Books That Have Made Me Cry!

Whenever Halloween rolls around, I always comment how there are no really scary books. As in, there aren’t a lot of books that actually having me putting the book down in favour of something lighter so that I can sleep that night. BUT when it comes to books that make me cry – there are a LOT of those. I mean, I could feel pretty so-so about a book and then BAM! Something happens, or someone says something, and my eyes are tearing up and the whole book just takes a turn for me. Usually for the better, if crying while reading a book is good. Personally, I think it’s good because shouldn’t we be feeling emotions while reading a book? Isn’t that the goal?

Here are just some of the books that have made me cry:

Every Note Played by Lisa Genova

Oh my gosh, this book just had me BAWLING. All of Lisa Genova’s books deal with medical mysteries and those diseases that don’t have a cure, so there’s always that inevitable end that whatever ailment someone has (from Alzheimer’s or Huntington’s) isn’t going to magically be cured by the end. For some of her past books, I’ve just felt that intense emotion while reading, but this book had me in tears about 3/4 of the way through and I just felt completely spent by the end.

I Have Lost My Way by Gayle Forman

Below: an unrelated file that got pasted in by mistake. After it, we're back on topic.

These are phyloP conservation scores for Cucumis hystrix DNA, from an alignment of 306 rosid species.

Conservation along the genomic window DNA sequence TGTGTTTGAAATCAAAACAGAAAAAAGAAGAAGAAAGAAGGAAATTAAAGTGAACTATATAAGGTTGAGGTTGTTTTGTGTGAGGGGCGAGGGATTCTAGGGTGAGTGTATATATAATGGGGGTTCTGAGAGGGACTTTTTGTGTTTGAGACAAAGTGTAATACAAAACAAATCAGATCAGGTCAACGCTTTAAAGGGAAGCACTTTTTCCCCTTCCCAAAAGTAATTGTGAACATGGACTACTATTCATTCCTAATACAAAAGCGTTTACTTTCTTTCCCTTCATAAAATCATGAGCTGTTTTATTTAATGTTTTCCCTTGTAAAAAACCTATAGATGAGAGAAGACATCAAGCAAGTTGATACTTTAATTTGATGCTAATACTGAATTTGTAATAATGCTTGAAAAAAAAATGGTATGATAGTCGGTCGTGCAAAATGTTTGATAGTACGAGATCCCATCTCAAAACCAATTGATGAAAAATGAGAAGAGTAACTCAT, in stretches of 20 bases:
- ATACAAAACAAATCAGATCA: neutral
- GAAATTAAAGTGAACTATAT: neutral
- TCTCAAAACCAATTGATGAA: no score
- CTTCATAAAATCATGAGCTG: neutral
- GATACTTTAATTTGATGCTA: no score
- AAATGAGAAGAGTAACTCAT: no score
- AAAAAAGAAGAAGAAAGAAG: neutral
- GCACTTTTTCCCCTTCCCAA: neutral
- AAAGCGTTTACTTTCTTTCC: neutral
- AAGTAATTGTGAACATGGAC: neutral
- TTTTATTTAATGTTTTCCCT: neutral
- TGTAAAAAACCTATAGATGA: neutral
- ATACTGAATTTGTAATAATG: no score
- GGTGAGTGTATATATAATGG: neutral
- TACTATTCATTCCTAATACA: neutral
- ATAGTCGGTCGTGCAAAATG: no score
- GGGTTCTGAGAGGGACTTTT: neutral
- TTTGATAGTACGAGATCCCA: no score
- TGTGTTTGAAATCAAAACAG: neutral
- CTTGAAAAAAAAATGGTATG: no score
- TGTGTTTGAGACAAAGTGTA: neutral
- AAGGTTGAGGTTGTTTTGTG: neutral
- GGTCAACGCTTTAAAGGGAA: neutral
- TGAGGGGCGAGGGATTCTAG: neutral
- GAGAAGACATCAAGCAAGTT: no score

I seem to have a bit of a love/hate relationship with Gayle Forman’s books. I loved her books in the beginning, but her previous YA book to this one didn’t wow me at all and I declared myself done with her YA writing. But then I got sucked into this one at the bookstore and bought a copy. The funny thing is that it feels like this book was just written in a way that was too easy, where things just happened too perfectly (even when the things that happened weren’t perfect), but there was the odd line that came up that had me tearing up. This story is all about the characters helping one another find their way and even when things were just too convenient, I still fell for it and fell in love along the way. It wasn’t my favourite book, but it was one that had me feeling plenty of emotions.

Second Chance Summer by Morgan Matson

Another author I have a love/hate relationship with, Morgan Matson can really be hit or miss with her books, in my opinion. This was the second book of hers that I read and I remember sitting on the edge of my bed, finishing this book and I just couldn’t stop crying. It was like it just hit me all of a sudden while reading, certain events that were happening just grabbed onto me and didn’t let go.

A Monster Calls by Patrick Ness

So much of this book seems almost fantastical. You know that there are events happening throughout the book that will be heartbreaking, but they’re not really dwelt upon in the beginning, until it hits you towards the end of the book. The fact that this story is about a little boy is almost was cinched it for me. I remember reading this book for the first time when there was a lot of hype surrounding it. It had just come out and I didn’t believe it was as good as everyone was saying it was – I mean, there was no way, right? But alas, I was wrong. This book was just beautiful and horrible and just so so sad.